Edward Hines Lumber Co. v. Purvine Logging Co.

Annotate this Case

240 Or. 60 (1965)

399 P.2d 893


Supreme Court of Oregon.

Argued February 5, 1965.

Affirmed March 10, 1965.

*61 David J. Krieger, Portland, argued the cause for appellant. With him on the briefs were Black, Kendall, Tremaine, Boothe & Higgins, Portland.

Harry A. Harris, Oregon City, argued the cause for respondent. With him on the brief was Clifford S. Beckett, Oregon City.

Before McALLISTER, Chief Justice, and SLOAN, GOODWIN, HOLMAN and LUSK, Justices.



This case requires us to decide who, between bailor and bailee, bears the loss when a fire of unknown origin destroys bailed property.

The facts are not in dispute. Hines was the owner of a donkey engine. Purvine was a logger engaged in the performance of a logging contract for Hines. Hines delivered the machine to Purvine, for Purvine's use, but for the mutual benefit of the parties. The *62 parties were dealing under a written agreement which contained the following paragraph:

"Contractor agrees that Edward Hines Lumber Co. equipment shall be kept in good operating condition, maintained by contractor at his sole cost and expense, and shall be redelivered to Edward Hines Lumber Co. at Dee, Oregon in as good condition as of this date, reasonable wear and tear excepted, upon the termination of this agreement."

During the period of the bailment, the machine was destroyed by fire. There was no evidence that the fire was caused by the negligence of Purvine. Upon these facts, the trial court held that, unless specifically agreed to the contrary, the risk of loss was borne by the bailor and did not shift to the bailee. It followed that the owner of the machine could not recover without proof of negligence on the part of the bailee. The trial court followed the common-law rule. Cases are collected in Brown, Personal Property 319, ยง 81 (2d ed 1955).

Hines urges that Oregon does not follow the common-law rule, and that under a "fair-wear-and-tear-excepted" contract for the return of the goods, the risk of fire loss is borne by the bailee. The authority for this proposition is said to be found in Pacific Bridge Co. v. Riverside Rock Co., 70 Or 337, 141 P 751 (1914). Despite the annotation in 150 ALR 269, 293 (1943), which purports to show Oregon following the so-called minority rule, the Pacific Bridge case does not support the plaintiff's proposition. The Pacific Bridge decision specifically declined to rule upon the liability of a bailee who is unable to return the property because of a casualty occurring without the fault of the bailee.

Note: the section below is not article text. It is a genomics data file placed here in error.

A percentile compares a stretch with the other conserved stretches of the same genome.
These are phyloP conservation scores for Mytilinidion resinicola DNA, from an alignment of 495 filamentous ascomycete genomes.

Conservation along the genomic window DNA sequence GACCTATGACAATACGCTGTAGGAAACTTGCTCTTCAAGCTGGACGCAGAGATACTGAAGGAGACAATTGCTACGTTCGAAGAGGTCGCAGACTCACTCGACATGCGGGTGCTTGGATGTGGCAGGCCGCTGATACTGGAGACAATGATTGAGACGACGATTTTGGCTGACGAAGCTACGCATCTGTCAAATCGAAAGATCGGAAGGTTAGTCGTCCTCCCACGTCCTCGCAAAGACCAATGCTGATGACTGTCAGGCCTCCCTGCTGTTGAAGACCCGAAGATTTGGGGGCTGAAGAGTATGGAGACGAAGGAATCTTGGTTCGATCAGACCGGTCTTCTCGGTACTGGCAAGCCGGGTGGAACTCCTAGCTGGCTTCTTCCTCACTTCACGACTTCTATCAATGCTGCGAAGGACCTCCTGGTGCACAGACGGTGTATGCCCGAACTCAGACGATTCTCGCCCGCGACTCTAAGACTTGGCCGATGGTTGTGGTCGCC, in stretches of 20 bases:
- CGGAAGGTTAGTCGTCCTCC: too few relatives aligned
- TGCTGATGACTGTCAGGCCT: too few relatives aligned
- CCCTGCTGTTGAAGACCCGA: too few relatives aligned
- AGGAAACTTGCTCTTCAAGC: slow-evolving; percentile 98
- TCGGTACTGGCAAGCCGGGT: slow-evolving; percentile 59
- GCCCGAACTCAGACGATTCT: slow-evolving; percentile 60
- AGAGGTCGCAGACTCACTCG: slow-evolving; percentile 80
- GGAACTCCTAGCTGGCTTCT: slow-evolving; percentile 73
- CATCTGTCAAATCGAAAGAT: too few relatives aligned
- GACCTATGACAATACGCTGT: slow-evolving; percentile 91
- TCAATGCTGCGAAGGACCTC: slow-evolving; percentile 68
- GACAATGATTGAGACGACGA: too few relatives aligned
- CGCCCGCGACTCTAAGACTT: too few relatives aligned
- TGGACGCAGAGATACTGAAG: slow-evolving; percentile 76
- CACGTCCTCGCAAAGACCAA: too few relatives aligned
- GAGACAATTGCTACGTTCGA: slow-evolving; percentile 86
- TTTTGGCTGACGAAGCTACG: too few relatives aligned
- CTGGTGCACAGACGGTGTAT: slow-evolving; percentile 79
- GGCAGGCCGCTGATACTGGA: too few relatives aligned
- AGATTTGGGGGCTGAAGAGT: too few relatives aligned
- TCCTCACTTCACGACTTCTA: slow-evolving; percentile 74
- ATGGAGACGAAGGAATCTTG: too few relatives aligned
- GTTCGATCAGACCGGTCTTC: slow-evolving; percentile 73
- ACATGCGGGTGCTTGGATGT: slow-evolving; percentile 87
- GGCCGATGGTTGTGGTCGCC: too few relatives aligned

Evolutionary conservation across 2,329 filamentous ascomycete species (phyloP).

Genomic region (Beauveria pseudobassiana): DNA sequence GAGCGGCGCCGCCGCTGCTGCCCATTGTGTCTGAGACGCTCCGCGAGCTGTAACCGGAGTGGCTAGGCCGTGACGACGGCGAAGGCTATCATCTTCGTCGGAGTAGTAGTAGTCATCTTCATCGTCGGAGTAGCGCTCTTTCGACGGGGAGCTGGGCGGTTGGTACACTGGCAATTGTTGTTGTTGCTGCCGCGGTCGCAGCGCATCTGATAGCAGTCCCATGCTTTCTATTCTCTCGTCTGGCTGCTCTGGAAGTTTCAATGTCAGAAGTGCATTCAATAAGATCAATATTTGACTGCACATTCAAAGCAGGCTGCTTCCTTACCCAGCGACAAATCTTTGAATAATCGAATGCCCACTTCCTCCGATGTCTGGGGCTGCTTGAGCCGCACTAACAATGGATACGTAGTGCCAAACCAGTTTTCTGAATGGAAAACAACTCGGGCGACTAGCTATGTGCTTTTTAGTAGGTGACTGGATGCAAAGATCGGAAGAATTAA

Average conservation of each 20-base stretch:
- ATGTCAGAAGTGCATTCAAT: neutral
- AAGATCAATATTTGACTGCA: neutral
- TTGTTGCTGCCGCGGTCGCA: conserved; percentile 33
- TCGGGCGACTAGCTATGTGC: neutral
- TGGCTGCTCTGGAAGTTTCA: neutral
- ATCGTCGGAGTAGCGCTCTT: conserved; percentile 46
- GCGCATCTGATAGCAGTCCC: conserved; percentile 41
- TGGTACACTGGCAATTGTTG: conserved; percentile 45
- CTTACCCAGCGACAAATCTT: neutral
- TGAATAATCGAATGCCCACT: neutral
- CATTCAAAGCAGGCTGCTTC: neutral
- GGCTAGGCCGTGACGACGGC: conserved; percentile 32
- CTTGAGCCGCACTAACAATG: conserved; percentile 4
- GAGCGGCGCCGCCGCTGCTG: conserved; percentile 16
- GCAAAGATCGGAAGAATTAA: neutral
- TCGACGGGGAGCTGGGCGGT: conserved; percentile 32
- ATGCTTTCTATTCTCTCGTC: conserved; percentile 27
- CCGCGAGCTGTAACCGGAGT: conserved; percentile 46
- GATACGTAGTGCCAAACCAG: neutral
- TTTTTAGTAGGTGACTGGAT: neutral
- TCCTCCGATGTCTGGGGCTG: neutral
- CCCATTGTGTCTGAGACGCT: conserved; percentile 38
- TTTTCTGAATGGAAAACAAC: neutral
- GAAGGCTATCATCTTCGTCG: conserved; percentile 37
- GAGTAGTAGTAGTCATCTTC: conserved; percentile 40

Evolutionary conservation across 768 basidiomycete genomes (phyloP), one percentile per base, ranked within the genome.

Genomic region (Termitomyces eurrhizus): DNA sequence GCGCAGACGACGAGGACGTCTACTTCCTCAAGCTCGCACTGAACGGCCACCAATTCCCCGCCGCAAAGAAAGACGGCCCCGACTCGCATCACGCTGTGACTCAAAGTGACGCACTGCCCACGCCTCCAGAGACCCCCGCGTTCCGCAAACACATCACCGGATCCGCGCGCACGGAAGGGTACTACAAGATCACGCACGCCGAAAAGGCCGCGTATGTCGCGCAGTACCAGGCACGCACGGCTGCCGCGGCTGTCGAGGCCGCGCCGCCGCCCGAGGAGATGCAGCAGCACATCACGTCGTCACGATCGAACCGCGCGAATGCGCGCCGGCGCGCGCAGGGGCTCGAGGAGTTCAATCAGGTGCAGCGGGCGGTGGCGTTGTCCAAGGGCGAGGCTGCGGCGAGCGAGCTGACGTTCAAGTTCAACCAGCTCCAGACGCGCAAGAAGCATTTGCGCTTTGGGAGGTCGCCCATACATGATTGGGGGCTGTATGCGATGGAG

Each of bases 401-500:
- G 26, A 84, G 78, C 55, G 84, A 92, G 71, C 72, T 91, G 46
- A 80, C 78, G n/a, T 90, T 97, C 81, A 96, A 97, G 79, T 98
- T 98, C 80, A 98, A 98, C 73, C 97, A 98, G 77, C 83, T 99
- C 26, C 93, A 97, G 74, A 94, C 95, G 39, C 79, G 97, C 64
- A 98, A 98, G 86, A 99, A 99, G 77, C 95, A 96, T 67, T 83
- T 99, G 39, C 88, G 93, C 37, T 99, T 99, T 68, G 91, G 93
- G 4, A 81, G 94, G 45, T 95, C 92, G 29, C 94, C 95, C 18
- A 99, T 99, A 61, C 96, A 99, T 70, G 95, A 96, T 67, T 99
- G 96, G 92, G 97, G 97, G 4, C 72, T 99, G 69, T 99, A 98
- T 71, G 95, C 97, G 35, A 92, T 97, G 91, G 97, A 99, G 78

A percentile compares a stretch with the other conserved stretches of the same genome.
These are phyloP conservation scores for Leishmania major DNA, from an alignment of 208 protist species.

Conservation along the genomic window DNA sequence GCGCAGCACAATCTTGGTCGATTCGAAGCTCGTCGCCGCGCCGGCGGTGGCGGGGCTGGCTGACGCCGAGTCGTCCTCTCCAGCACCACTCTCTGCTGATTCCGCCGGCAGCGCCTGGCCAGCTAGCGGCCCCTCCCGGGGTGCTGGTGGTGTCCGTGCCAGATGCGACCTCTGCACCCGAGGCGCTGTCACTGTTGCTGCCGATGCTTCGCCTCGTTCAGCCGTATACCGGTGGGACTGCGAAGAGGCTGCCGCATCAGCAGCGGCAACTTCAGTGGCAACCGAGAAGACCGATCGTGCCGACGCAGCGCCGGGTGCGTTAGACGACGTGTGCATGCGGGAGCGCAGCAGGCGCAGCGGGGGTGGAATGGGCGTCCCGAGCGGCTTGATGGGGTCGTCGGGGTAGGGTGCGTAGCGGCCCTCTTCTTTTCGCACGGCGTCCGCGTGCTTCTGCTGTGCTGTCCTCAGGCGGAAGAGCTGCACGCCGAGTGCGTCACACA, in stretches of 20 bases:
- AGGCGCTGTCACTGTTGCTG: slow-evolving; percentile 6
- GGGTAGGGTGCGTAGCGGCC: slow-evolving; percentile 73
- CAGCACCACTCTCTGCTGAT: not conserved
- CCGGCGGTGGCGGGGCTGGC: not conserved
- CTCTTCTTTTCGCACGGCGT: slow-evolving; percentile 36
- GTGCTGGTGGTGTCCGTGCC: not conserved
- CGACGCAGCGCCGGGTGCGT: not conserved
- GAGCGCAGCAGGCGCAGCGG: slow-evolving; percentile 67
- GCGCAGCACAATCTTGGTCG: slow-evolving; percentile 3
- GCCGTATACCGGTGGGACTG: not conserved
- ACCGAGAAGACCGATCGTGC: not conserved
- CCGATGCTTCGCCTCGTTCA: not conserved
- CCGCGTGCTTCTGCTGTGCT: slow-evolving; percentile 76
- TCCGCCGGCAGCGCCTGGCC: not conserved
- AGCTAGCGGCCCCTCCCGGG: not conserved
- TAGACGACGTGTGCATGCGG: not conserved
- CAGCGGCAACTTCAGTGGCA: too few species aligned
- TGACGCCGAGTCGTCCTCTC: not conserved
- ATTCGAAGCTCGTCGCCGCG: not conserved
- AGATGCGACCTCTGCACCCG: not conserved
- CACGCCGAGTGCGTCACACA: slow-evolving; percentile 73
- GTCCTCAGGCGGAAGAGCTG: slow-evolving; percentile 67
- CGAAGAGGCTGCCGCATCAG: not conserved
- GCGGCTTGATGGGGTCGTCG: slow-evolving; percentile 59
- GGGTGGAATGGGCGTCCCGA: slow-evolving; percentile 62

1-4. The trial court in the case at bar correctly *63 applied the common-law rule. A contract to return in good condition, reasonable wear-and-tear excepted, does not make the bailee an insurer of the goods. The parties may by contract place the risk of loss as they see fit, but in the absence of an agreement to the contrary, the common-law rule applies. An agreement to return in good order, fair wear and tear excepted, is not an agreement to shift the risk of loss.

5. The plaintiff argues further that, even if the bailee is not to be held liable without fault, a doctrine akin to that of res ipsa loquitur supplies the necessary inference of negligence and shifts to the bailee the duty of explaining the fire in a manner consistent with the exercise of due care on the part of the bailee. This question was probed in detail in National Fire Ins. Co. v. Mogan et al, 186 Or 285, 291-293, 206 P2d 963 (1949). We held that, after it had been shown that the goods had not been returned, the burden of going forward with the evidence shifted to the bailee. We also observed, in passing, that if the bailee could explain why the goods were not returned, as by showing that a fire occurred without fault on the bailee's part, such a showing would absolve the bailee from liability. We adhere to the views expressed in National Fire Ins. Co. v. Mogan et al.

6, 7. In the case at bar, the trial court correctly concluded that the bailee had gone forward with a sufficient explanation of the fire to show that it had occurred under circumstances which were fully consistent with the exercise of due care by the bailee. The fire started on a weekend when woods operations were shut down. The logging site was near a public highway, and the area was accessible to fishermen, picnickers, and the like. The trial court believed that the fire was of an unknown, and unknowable, cause *64 and that under the circumstances any inference of negligence that might arise initially under National Fire Ins. Co. v. Mogan et al was overcome by the bailee's evidence that due care had been exercised. The ultimate burden of proof of negligence remained on the plaintiff, and the trial court found that negligence had not been proven.